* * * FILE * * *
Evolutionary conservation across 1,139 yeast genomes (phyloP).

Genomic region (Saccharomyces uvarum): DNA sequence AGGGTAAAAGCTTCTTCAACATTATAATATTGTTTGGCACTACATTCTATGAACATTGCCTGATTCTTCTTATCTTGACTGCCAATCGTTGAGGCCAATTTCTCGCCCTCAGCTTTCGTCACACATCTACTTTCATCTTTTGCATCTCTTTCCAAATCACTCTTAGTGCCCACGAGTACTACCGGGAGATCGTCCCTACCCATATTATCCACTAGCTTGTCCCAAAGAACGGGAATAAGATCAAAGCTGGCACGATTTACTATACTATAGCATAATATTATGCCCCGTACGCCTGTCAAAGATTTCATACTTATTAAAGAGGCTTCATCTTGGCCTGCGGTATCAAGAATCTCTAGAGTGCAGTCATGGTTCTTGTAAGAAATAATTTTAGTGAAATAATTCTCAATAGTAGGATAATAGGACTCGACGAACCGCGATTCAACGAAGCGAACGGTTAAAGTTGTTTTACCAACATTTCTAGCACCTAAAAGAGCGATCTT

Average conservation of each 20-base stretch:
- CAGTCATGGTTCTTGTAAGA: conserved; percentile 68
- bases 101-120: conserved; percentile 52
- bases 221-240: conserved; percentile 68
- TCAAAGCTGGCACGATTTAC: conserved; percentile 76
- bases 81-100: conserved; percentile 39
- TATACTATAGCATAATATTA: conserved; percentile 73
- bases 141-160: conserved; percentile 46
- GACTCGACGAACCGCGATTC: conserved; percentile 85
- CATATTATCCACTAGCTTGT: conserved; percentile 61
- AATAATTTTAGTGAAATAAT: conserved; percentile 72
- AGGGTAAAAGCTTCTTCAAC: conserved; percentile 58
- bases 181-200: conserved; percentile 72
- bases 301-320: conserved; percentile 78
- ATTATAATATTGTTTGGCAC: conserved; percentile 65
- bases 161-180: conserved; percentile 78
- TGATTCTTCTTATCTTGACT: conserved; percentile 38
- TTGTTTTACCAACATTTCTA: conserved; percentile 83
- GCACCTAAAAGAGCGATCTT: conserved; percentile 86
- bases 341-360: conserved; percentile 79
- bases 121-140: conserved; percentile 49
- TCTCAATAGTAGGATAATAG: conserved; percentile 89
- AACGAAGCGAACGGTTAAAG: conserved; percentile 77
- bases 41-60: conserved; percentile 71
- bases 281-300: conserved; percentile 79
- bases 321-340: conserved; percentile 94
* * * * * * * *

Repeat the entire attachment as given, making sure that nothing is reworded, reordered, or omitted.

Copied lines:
Evolutionary conservation across 1,139 yeast genomes (phyloP).

Genomic region (Saccharomyces uvarum): DNA sequence AGGGTAAAAGCTTCTTCAACATTATAATATTGTTTGGCACTACATTCTATGAACATTGCCTGATTCTTCTTATCTTGACTGCCAATCGTTGAGGCCAATTTCTCGCCCTCAGCTTTCGTCACACATCTACTTTCATCTTTTGCATCTCTTTCCAAATCACTCTTAGTGCCCACGAGTACTACCGGGAGATCGTCCCTACCCATATTATCCACTAGCTTGTCCCAAAGAACGGGAATAAGATCAAAGCTGGCACGATTTACTATACTATAGCATAATATTATGCCCCGTACGCCTGTCAAAGATTTCATACTTATTAAAGAGGCTTCATCTTGGCCTGCGGTATCAAGAATCTCTAGAGTGCAGTCATGGTTCTTGTAAGAAATAATTTTAGTGAAATAATTCTCAATAGTAGGATAATAGGACTCGACGAACCGCGATTCAACGAAGCGAACGGTTAAAGTTGTTTTACCAACATTTCTAGCACCTAAAAGAGCGATCTT

Average conservation of each 20-base stretch:
- CAGTCATGGTTCTTGTAAGA: conserved; percentile 68
- bases 101-120: conserved; percentile 52
- bases 221-240: conserved; percentile 68
- TCAAAGCTGGCACGATTTAC: conserved; percentile 76
- bases 81-100: conserved; percentile 39
- TATACTATAGCATAATATTA: conserved; percentile 73
- bases 141-160: conserved; percentile 46
- GACTCGACGAACCGCGATTC: conserved; percentile 85
- CATATTATCCACTAGCTTGT: conserved; percentile 61
- AATAATTTTAGTGAAATAAT: conserved; percentile 72
- AGGGTAAAAGCTTCTTCAAC: conserved; percentile 58
- bases 181-200: conserved; percentile 72
- bases 301-320: conserved; percentile 78
- ATTATAATATTGTTTGGCAC: conserved; percentile 65
- bases 161-180: conserved; percentile 78
- TGATTCTTCTTATCTTGACT: conserved; percentile 38
- TTGTTTTACCAACATTTCTA: conserved; percentile 83
- GCACCTAAAAGAGCGATCTT: conserved; percentile 86
- bases 341-360: conserved; percentile 79
- bases 121-140: conserved; percentile 49
- TCTCAATAGTAGGATAATAG: conserved; percentile 89
- AACGAAGCGAACGGTTAAAG: conserved; percentile 77
- bases 41-60: conserved; percentile 71
- bases 281-300: conserved; percentile 79
- bases 321-340: conserved; percentile 94